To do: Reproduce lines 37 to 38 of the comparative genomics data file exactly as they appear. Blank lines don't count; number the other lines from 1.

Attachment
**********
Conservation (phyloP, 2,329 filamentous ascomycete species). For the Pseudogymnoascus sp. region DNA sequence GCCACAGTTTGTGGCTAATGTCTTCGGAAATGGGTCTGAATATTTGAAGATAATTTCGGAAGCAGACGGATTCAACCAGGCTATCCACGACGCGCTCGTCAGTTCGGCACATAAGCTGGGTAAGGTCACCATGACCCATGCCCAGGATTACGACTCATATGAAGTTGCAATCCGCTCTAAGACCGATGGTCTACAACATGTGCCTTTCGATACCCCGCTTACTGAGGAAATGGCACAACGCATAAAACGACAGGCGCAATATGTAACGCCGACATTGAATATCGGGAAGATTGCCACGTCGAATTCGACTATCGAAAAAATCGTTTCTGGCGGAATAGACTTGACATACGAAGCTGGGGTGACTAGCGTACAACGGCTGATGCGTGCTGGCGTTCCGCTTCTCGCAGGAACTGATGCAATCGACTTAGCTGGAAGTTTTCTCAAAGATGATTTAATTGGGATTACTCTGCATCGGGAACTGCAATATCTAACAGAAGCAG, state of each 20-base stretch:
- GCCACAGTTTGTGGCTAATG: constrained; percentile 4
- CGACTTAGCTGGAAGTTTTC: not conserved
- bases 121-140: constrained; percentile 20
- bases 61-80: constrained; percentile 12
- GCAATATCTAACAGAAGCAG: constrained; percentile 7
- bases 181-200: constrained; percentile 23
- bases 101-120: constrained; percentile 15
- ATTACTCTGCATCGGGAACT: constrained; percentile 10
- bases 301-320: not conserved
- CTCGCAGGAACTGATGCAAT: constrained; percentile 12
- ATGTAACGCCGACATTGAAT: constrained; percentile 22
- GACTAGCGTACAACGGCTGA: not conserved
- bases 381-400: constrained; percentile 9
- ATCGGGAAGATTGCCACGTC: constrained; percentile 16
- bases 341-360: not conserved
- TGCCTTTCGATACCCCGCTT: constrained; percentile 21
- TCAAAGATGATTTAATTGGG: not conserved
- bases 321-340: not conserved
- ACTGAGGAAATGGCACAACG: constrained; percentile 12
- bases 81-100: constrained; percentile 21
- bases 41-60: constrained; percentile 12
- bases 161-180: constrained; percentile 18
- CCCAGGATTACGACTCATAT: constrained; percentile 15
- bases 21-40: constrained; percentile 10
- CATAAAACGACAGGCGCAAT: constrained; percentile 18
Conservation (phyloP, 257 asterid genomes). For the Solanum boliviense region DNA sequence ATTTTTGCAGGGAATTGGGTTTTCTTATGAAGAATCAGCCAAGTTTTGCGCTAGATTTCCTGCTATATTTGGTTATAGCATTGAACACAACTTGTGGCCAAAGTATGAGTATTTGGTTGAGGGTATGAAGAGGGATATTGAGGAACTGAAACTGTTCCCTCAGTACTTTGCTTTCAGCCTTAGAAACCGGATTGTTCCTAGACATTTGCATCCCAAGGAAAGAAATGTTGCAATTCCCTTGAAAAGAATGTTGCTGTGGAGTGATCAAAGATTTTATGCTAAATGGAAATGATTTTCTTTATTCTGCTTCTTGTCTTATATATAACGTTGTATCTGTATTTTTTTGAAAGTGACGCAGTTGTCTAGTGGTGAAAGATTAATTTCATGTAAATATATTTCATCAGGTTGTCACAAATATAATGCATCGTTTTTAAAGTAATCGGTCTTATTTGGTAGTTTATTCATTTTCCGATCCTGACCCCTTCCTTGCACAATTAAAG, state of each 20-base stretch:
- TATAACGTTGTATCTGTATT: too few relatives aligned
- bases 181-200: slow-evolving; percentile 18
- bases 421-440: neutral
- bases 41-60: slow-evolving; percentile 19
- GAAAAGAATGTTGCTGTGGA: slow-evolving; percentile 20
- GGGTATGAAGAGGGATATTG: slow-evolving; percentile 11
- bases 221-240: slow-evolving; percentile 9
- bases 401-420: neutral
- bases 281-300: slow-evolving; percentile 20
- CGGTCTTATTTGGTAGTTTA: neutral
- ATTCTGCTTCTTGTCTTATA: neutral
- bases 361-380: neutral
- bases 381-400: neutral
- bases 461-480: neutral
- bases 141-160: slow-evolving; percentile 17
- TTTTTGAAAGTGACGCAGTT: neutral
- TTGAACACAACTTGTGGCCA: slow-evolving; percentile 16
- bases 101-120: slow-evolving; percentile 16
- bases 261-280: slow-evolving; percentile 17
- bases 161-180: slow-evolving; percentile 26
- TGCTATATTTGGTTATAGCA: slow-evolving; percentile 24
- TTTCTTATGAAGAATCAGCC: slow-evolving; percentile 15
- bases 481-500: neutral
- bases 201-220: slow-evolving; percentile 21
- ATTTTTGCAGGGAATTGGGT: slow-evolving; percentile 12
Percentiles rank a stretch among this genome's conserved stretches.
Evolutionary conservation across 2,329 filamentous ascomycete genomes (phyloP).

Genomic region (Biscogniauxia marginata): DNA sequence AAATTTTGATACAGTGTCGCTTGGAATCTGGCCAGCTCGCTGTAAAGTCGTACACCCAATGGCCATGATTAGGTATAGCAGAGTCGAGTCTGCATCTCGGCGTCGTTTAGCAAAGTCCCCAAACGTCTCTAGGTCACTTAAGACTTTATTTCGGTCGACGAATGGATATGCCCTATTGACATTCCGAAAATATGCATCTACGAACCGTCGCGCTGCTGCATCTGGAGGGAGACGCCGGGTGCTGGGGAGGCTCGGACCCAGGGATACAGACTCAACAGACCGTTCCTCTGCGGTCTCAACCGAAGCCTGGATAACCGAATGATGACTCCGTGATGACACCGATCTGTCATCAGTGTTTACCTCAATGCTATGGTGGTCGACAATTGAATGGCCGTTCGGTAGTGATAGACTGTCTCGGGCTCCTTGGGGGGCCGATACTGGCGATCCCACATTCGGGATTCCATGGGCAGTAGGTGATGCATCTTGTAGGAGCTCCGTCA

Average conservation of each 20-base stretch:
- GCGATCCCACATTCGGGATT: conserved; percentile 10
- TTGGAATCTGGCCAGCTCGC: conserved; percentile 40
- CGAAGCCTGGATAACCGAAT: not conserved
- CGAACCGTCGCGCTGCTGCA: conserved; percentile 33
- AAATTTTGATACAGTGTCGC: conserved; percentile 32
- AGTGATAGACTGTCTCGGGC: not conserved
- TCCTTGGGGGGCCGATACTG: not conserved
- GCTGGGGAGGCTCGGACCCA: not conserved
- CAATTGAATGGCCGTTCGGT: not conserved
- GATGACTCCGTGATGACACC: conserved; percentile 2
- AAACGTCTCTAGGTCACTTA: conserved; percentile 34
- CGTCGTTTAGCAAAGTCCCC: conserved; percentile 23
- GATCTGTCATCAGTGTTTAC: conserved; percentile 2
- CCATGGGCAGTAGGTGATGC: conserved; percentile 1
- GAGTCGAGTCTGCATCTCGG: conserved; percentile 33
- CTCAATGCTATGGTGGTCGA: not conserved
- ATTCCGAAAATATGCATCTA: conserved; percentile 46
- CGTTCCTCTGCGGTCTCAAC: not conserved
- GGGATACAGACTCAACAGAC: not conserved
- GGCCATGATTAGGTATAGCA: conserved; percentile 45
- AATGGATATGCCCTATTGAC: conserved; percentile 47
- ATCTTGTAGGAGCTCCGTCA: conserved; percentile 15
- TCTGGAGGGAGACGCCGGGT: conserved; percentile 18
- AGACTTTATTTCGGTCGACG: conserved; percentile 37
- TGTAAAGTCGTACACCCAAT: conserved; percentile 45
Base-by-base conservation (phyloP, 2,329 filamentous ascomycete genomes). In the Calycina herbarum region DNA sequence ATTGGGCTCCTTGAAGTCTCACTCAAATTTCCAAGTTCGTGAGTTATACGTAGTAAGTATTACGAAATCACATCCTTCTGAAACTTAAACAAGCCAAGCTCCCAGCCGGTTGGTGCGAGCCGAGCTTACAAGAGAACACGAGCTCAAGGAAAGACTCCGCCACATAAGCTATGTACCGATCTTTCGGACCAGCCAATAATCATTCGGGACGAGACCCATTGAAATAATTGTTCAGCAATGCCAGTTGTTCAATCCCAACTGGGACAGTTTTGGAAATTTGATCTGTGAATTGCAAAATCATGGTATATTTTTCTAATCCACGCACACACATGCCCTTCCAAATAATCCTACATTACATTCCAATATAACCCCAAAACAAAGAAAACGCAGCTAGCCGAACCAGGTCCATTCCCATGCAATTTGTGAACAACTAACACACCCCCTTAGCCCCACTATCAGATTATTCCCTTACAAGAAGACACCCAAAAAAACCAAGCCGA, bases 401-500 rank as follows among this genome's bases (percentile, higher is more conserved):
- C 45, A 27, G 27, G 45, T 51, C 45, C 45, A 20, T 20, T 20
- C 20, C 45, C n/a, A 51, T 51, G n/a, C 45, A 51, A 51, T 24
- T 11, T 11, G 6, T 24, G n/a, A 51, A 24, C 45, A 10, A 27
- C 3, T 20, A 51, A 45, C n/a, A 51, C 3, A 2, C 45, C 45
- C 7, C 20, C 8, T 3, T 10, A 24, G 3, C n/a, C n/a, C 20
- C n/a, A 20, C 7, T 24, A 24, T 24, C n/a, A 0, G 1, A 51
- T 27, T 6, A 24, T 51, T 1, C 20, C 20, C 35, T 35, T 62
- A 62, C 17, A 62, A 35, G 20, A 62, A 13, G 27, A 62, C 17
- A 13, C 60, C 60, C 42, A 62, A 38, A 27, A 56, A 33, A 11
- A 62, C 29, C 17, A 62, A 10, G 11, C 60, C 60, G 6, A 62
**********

- CGGTCTTATTTGGTAGTTTA: neutral
- ATTCTGCTTCTTGTCTTATA: neutral